An alternate version of a prequel to the Planet of the Apes
saga, the story explains, well, the rise of the apes over the humans who have controlled them for so long. A chimp with superior intellect - inherited from his mother who was applied an allegedly Alzheimer's-curing drug before turning rabid - becomes the harbinger of this revolution. But under the care of soft scientist Will Rodman (Franco), Caesar is as sensitive as a child and similarly seeking answers. He defies the classification of "pet" but still cannot meet the next true level. Frustration boils underneath his tender exterior, a genius wanting bigger and bolder things. But he genuinely cares for his family, and devotes much time to comfort Will's ailing father (John Lithgow
), whose severe onset of Alzheimer's may be a more powerful motive for Will's tireless research. Caesar is one with the family until an extreme circumstance forces him out of the house (the brunt of which the incredibly unlucky neighbor receives). As he lives in a zoo he begins to communicate with other apes, notably a very wise orangutan, and exercises his intellect over the rest. The "prison" scenes, if you will, are akin to Shawshank Redemption
in a sense: abused at first, a man uses wit to win over the heavies and wields intimidation and persuasion to unite those who wish to rever him. We have seen it before, but not like this.
Unfortunately, the story loses steam as the fight turns physical, escalating to a brawl on the Golden Gate Bridge. What once was a fresh meditation on the nature of humanity turns to Roland Emmerich
fodder. It stops asking those moral, existential questions, and the script seems to side with the apes when there is still so much grey area. When human law prevents a father and son (Will and Caesar, respectively) from being together, is it right for the son to take out so much anger on the father? Is this catalyst a fitting reason to believe your cause for species dominance is just? It is a small, personal reason, and these struggles appear so miniscule in the larger picture, yet so overwhelming to the individual. As an audience, we both sympathize and empathize, as we know how that feels, so it may be a wise choice. But, in the larger picture, the apes' cause is portrayed as the absolute right one - for dramatic effect - when the sensible approach would be more objective.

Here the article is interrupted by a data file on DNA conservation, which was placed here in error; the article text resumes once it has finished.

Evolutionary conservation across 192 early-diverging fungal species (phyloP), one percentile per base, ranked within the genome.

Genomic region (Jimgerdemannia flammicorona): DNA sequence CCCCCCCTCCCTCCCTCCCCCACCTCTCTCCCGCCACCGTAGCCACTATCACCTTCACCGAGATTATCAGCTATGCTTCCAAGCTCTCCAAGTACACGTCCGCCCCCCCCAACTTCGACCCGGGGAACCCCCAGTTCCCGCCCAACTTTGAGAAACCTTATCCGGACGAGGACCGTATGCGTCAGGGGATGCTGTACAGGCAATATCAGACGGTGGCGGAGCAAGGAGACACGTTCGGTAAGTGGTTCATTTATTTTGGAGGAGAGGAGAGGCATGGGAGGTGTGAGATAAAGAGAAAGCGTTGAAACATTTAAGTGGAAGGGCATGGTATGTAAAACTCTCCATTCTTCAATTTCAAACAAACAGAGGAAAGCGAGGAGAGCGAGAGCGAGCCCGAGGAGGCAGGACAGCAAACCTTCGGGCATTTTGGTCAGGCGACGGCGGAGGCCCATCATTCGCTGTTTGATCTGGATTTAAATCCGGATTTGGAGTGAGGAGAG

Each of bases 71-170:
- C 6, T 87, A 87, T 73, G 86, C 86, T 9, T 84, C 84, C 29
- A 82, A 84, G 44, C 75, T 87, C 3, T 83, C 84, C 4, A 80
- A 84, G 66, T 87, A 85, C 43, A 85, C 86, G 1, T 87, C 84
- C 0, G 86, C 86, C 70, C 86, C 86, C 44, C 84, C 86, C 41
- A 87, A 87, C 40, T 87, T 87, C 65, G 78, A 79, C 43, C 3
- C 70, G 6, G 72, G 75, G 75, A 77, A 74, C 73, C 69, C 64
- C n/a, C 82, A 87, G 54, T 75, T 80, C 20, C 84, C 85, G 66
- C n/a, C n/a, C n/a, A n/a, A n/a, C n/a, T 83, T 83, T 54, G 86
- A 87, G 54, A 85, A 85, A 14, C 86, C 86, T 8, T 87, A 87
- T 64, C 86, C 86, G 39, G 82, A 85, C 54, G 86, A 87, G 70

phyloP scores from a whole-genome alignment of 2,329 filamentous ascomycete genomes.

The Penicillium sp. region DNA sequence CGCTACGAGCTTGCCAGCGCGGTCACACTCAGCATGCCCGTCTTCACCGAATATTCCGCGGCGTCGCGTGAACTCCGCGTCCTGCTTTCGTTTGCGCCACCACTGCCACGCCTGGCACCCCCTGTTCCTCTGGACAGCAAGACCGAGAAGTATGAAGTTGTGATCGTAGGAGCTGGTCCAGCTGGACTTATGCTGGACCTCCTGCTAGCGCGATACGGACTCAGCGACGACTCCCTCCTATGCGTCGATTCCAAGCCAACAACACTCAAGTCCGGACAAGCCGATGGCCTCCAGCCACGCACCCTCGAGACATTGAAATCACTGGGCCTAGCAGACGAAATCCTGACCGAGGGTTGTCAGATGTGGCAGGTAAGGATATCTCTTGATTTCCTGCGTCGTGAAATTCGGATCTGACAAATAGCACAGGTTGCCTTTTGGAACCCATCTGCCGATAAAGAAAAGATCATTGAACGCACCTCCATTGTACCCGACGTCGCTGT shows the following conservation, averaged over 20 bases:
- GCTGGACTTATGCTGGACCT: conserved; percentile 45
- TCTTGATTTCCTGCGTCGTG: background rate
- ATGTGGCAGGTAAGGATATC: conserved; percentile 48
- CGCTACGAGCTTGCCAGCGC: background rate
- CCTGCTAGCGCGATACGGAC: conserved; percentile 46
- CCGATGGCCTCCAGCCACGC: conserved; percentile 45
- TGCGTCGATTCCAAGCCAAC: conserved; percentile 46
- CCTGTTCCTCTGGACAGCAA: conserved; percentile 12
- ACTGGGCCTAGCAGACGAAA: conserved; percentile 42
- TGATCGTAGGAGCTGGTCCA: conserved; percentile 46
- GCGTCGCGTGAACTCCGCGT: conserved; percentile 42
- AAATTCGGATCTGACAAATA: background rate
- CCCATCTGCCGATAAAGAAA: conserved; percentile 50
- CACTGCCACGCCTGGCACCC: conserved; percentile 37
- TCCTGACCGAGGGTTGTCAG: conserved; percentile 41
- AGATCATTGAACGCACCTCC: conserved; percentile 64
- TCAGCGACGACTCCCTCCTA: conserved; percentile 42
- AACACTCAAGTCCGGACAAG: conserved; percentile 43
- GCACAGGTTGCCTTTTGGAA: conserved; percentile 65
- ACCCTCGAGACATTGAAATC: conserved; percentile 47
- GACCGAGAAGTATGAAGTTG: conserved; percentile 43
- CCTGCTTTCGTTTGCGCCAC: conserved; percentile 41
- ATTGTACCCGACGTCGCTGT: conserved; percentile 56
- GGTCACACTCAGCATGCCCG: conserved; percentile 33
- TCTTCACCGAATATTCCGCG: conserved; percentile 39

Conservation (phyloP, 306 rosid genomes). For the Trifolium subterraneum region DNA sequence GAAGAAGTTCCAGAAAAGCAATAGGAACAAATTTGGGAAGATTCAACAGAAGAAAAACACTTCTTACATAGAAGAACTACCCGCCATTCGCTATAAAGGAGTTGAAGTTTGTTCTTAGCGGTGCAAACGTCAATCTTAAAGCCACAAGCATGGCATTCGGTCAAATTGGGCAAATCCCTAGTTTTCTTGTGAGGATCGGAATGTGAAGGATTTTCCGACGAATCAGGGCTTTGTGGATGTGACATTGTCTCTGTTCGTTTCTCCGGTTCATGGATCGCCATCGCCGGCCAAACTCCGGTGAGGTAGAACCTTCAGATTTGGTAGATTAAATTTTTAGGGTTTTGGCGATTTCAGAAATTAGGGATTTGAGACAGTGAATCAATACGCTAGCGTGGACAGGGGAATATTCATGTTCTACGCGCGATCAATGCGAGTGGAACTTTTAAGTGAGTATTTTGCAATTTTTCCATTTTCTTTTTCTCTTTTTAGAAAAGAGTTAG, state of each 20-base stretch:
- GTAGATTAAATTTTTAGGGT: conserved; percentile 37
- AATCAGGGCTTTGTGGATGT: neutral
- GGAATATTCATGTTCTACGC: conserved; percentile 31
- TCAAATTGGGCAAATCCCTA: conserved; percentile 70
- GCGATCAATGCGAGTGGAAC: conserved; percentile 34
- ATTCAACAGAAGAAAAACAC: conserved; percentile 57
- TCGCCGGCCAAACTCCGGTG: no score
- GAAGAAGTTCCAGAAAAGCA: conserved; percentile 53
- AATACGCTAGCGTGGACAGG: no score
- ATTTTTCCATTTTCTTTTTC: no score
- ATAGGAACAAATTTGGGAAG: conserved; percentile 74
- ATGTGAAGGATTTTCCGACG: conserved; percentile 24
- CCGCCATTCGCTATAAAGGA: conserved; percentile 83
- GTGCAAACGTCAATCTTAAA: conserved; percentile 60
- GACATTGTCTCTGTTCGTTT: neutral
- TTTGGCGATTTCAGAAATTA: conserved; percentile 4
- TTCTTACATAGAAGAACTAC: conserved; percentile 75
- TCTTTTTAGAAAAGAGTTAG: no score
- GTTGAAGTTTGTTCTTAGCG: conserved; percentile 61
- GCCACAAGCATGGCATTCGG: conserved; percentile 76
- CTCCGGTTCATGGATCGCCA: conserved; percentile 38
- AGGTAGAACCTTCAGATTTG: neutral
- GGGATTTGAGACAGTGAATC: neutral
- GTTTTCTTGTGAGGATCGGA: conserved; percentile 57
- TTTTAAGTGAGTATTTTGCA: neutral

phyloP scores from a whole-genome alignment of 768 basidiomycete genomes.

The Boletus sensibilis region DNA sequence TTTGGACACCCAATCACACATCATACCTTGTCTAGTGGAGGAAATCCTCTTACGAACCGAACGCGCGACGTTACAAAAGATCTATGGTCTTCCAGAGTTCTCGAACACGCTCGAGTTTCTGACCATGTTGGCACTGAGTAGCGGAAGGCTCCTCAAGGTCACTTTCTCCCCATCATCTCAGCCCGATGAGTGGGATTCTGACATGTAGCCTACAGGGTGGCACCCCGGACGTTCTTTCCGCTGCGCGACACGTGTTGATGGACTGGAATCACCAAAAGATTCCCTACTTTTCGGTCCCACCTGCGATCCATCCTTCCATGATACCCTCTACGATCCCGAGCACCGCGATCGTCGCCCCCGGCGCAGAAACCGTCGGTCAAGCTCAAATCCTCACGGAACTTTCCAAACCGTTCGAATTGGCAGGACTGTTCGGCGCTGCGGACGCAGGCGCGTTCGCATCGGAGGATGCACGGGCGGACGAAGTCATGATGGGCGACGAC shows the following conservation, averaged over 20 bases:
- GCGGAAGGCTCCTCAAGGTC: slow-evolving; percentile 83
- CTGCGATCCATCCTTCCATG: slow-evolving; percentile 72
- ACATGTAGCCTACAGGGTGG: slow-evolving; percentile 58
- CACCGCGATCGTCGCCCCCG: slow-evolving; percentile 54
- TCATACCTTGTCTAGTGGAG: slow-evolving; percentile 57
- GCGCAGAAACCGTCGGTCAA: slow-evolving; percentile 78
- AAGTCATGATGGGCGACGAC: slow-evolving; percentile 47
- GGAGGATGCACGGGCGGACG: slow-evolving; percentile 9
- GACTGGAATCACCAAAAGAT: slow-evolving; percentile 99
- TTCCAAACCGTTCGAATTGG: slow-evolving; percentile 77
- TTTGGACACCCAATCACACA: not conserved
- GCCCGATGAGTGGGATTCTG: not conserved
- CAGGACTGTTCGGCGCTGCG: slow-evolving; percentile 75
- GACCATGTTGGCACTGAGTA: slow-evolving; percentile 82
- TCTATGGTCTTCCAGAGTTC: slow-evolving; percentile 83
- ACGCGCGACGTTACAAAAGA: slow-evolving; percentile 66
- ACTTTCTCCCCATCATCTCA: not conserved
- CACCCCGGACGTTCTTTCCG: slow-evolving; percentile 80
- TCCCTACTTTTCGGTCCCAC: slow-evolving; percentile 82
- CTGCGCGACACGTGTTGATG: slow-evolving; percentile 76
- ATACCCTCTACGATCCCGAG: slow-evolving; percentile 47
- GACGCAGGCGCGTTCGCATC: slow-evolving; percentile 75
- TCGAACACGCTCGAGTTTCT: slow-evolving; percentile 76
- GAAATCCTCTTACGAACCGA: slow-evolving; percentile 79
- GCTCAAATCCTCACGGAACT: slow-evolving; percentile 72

This is a story of man - or in this case a monkey - and his loss of innocence. In this case, his genius intelligence amplifies this already significant revelation, for while he mopes after realizing his species' true stratum against humans, he takes action. It is sad to see Caesar make such a choice, for most of the film Will nurtures Caesar out of selflessness, though Franco's occasionally stiff acting not always communicates this. Nonetheless, we care about their bond, and it is this relationship that occupies the majority of the film's runtime. This is great, because the mandatory though unoriginal action scenes are as short as they can be. And this is not say those scenes are bad, for chimps and orangutans playing a life-or-death game of monkey bar under the Golden Gate Bridge makes for great entertainment. But it does not tread the abstract pavement much of the film so boldly dares to walk.
The equally risky decision to make the protagonist a digitally rendered monkey that is not an anthropomorphic cartoon reaps unforeseen rewards. Here is a full-bodied, expressive, fluidly-drawn character that we believe. Avatar
laid admirable groundwork in the field of advanced computer, erm, avatars. However, Caesar carries more emotional nuances and without saying a word (!!). Bliss, melancholy, mirth, anger, love, and envy all pour from this marvel of computer and acting wizardry. Andy Serkis is the greatest proponent of this technique, and while fellow chimp Kong and cinema icon Gollum